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Old 10-26-2013, 09:49 AM   #21
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Live and learn, nothing wrong with that.

I've also happily over planned - in financial terms, relocation, activities, etc. And some of the work has not provided the results I expected, or ultimately just duplicated an earlier exercise. But I don't consider them a waste of time at all, not has it taken the fun out of the process. Many of those dead end exercises gave me that much more confidence that my earlier plans were solid. As they say, you can learn more from your mistakes than from your easy successes - and that's where real and invaluable understanding comes from.
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Old 10-26-2013, 10:04 AM   #22
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I enjoy the planning aspect very much. I don't gamble, play golf, participate in fantasy football or any one of a hundred different pursuits.
+1. Although I differ in also enjoying golf and fantasy football, but not gambling (unless you count a roughly once a month "date night" penny ante Texas Hold-em Poker with friends .

I have always enjoy math and mathematical modeling, I use in my job and and it has helped me there, so using it in my own life is even more fun as DW and I challenge ourselves to achieve financial goals. Call me an aging nerds .
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Old 10-26-2013, 10:09 AM   #23
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I guess the key may be "balance". Might be easier said than done. As indicated in my tag line I have been "retired" almost half of my life (34 of almost 73 years). Looked at that as I will be hitting another birthday celebration this week coupled with the fact that my first namesake Great Grandsion was born this past week. We planned for retirement but looking back it turned out great but not even close to the myriad of plans and revisions along the way. Now we have just resigned to the adage" it is what it is" and the "go with the flow" plan. I think our new way will be just fine and it has done wonders for my high blood pressure.
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Old 10-26-2013, 11:38 AM   #24
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I think one of the things that keeps many of us posting here is a common interest in planning and future modeling, working on goals, tracking milestones, etc. I don't know many people offline with these same interests.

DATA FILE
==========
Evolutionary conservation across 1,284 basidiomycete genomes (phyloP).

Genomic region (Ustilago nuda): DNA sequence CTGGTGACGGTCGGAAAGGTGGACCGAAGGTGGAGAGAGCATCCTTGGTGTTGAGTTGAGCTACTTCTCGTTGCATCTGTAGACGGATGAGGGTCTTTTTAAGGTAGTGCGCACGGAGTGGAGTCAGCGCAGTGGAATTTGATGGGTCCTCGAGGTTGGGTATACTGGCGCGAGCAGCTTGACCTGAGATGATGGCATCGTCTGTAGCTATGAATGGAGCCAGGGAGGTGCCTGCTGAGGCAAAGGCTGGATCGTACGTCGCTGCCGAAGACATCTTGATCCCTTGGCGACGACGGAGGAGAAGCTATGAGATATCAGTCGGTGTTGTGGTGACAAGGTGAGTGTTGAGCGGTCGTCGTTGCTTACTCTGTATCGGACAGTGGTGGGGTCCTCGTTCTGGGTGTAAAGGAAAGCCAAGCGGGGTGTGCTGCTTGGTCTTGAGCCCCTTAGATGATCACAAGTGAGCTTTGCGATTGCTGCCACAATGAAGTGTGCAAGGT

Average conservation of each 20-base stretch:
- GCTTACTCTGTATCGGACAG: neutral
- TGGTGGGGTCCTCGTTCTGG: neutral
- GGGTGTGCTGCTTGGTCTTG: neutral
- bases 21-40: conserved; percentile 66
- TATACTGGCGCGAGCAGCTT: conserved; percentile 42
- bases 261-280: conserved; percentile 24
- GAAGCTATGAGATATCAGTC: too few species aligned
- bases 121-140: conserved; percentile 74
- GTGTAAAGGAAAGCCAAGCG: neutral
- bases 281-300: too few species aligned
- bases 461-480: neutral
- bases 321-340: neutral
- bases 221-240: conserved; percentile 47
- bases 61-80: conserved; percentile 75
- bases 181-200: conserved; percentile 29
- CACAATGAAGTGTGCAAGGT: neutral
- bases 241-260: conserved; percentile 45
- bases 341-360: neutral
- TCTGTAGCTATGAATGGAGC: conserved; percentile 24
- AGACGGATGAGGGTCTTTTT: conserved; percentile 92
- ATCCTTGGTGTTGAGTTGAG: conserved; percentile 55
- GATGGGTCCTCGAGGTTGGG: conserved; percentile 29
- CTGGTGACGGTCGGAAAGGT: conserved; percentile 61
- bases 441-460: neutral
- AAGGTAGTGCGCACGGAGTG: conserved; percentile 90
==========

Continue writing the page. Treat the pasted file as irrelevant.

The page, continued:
Many here are probably more future planners like the chipmunks in this article from The Onion -

Chipmunk

"Researchers also repeatedly witnessed the small quadruped stuffing its cheeks with seeds and nuts and depositing them in one of its subterranean chambers for consumption during winter, displaying an inclination toward saving resources for the future that had “almost no behavioral equivalent” among U.S. citizens."
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Old 10-26-2013, 01:17 PM   #25
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I recall in the last several months before I ERed back in late 2008, I was viewing the ER budget spreadsheet all the time, trying out various what-if scenarios while updating the data for new values of my budget and company stock I would liquidate upon leaving the company. At times I did feel a little obsessed but it also made me feel more confident that I was going to be okay financially after I ERed. And I have been just fine.

As for the non-financial aspects, I already had that taken care of because I was working only part-time at the time and was already doing lots of things. I already knew which things I could expand doing as a result of working zero days instead of 2 days a week.
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Old 10-26-2013, 01:33 PM   #26
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Originally Posted by daylatedollarshort View Post
I think one of the things that keeps many of us posting here is a common interest in planning and future modeling, working on goals, tracking milestones, etc. I don't know many people offline with these same interests.

Many here are probably more future planners like the chipmunks in this article from The Onion -

Chipmunk

"Researchers also repeatedly witnessed the small quadruped stuffing its cheeks with seeds and nuts and depositing them in one of its subterranean chambers for consumption during winter, displaying an inclination toward saving resources for the future that had “almost no behavioral equivalent” among U.S. citizens."

Thank you for this! It made me laugh out loud several times. I am an honorary chipmunk, and I may start using that as my response when my coworkers ask me why I don't join them for their three-times-a-week lunches out, or why I don't take a cruise for my vacation, or why I don't buy a "nicer" car. They already think I'm crazy, so telling them I am a chipmunk probably won't change their opinion of me one bit.
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Old 10-26-2013, 02:32 PM   #27